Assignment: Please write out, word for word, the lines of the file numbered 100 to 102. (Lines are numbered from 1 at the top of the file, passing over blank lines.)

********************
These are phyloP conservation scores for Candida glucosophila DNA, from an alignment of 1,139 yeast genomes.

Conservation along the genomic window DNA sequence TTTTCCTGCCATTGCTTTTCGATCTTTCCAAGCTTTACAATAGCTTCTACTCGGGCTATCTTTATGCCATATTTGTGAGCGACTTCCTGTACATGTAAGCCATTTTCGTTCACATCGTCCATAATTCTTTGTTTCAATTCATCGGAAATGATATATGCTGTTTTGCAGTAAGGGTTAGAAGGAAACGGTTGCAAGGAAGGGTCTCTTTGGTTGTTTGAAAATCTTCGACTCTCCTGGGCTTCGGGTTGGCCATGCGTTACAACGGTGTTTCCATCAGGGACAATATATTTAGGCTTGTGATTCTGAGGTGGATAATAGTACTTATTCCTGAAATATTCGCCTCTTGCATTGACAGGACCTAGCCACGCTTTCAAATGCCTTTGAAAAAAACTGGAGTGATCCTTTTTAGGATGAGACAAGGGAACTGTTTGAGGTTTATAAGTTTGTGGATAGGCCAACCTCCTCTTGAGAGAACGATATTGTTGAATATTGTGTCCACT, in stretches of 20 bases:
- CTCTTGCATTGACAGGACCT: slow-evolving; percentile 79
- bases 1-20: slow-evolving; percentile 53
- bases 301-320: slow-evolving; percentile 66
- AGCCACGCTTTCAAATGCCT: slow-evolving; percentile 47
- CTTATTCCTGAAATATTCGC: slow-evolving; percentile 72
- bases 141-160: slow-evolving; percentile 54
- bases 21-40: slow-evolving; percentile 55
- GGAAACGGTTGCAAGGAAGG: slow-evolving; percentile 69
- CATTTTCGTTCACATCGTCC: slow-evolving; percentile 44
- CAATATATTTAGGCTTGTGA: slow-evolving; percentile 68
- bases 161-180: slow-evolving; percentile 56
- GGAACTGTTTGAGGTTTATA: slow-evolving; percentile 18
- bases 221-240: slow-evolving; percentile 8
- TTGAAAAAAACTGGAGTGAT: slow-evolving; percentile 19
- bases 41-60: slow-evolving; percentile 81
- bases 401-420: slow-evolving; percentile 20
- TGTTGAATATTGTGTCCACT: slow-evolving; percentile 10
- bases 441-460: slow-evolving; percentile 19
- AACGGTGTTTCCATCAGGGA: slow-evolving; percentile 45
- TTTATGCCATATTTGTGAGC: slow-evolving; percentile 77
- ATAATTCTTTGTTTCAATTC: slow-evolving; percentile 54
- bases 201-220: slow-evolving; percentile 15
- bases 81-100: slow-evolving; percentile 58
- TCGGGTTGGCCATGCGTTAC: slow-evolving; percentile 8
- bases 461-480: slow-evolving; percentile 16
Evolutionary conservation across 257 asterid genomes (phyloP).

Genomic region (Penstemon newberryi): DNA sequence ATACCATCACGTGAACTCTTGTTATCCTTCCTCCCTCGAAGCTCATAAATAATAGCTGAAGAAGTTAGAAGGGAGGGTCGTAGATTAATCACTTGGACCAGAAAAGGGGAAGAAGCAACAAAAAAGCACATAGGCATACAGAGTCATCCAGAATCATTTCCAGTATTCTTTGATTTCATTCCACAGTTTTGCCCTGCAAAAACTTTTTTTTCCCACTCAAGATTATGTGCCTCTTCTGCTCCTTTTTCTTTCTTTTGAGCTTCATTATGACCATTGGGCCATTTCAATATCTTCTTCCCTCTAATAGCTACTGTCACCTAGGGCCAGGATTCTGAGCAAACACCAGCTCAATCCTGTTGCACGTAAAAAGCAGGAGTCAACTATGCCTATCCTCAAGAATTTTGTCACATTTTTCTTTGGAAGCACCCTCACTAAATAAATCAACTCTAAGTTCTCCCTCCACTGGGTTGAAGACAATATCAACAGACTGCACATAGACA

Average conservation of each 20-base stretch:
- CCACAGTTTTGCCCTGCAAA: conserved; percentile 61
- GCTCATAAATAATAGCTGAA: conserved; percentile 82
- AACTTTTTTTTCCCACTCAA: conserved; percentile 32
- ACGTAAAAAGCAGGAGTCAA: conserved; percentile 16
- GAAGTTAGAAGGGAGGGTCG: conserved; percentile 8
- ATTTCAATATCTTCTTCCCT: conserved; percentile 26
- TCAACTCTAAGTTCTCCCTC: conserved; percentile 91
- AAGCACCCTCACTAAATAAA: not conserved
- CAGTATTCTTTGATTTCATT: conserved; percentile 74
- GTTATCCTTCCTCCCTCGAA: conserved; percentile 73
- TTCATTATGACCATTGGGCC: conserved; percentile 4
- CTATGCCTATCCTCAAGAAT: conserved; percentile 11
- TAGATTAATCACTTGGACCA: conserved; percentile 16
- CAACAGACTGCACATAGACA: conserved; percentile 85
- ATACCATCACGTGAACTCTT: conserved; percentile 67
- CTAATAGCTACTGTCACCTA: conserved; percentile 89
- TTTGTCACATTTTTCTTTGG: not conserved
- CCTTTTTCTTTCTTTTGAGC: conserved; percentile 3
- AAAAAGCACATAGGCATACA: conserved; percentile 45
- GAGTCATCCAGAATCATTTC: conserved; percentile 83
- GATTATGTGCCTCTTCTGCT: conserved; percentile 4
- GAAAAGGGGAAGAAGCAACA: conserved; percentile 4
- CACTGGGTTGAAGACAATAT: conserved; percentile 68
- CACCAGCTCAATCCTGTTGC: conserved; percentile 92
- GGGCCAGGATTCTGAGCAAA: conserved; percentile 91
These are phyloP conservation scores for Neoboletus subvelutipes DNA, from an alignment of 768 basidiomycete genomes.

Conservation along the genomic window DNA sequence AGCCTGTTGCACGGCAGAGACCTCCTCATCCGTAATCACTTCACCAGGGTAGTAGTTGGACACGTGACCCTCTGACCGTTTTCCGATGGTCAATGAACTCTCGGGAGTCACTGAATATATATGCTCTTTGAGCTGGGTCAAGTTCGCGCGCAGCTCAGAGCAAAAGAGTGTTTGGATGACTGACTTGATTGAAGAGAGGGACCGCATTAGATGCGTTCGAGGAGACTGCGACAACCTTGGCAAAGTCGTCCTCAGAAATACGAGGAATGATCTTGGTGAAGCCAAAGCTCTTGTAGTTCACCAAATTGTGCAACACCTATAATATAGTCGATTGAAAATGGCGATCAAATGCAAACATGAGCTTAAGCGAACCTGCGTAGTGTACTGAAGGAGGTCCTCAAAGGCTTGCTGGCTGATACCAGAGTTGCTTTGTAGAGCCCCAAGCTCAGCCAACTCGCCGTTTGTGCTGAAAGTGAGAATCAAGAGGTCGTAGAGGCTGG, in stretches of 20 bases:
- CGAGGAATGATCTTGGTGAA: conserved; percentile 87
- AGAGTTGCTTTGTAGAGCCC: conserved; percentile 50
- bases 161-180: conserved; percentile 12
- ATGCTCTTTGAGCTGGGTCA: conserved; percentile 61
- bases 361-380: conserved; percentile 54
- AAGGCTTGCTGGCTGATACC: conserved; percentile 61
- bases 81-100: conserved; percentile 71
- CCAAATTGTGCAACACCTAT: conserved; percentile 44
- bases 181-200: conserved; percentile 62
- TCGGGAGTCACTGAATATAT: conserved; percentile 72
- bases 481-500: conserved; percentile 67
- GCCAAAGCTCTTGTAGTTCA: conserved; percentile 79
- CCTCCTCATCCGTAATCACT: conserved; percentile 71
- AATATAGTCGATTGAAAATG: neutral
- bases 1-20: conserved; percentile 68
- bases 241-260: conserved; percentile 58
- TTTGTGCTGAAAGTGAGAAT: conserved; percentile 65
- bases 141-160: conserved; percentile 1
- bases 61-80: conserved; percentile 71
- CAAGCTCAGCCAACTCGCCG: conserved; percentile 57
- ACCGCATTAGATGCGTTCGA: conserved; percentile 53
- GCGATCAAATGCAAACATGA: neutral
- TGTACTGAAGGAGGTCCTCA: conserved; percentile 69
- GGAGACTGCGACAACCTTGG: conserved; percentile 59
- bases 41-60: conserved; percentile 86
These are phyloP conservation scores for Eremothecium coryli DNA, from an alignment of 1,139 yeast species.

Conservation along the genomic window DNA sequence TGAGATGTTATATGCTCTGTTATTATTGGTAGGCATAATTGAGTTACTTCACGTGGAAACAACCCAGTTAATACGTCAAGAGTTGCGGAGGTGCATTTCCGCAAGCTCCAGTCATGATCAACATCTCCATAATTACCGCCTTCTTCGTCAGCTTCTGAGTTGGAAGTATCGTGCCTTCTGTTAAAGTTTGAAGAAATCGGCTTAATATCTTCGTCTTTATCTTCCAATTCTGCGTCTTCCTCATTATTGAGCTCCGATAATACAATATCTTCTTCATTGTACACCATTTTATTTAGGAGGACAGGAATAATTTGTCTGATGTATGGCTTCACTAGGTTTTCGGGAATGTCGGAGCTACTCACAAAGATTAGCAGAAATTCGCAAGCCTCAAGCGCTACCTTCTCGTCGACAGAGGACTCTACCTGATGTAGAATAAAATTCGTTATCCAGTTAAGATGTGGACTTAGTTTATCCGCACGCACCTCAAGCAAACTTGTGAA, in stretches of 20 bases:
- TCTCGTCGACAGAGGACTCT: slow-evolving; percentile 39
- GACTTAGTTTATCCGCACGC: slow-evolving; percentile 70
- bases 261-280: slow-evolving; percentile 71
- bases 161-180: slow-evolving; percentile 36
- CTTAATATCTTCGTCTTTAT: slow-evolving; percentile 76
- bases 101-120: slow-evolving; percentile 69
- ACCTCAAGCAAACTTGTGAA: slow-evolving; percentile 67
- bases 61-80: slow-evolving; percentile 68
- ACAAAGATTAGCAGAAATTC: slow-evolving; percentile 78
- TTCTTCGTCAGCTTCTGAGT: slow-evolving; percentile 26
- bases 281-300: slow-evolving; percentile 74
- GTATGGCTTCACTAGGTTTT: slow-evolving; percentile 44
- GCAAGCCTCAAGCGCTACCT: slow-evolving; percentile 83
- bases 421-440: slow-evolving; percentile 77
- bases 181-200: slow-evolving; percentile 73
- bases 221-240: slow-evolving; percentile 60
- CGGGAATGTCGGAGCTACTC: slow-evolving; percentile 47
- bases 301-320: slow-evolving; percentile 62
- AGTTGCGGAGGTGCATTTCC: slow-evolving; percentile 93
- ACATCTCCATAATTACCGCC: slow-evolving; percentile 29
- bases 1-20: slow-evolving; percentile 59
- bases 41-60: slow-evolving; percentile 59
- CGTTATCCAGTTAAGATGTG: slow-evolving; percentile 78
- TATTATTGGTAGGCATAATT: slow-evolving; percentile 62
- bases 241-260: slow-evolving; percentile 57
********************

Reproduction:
- bases 221-240: slow-evolving; percentile 60
- CGGGAATGTCGGAGCTACTC: slow-evolving; percentile 47
- bases 301-320: slow-evolving; percentile 62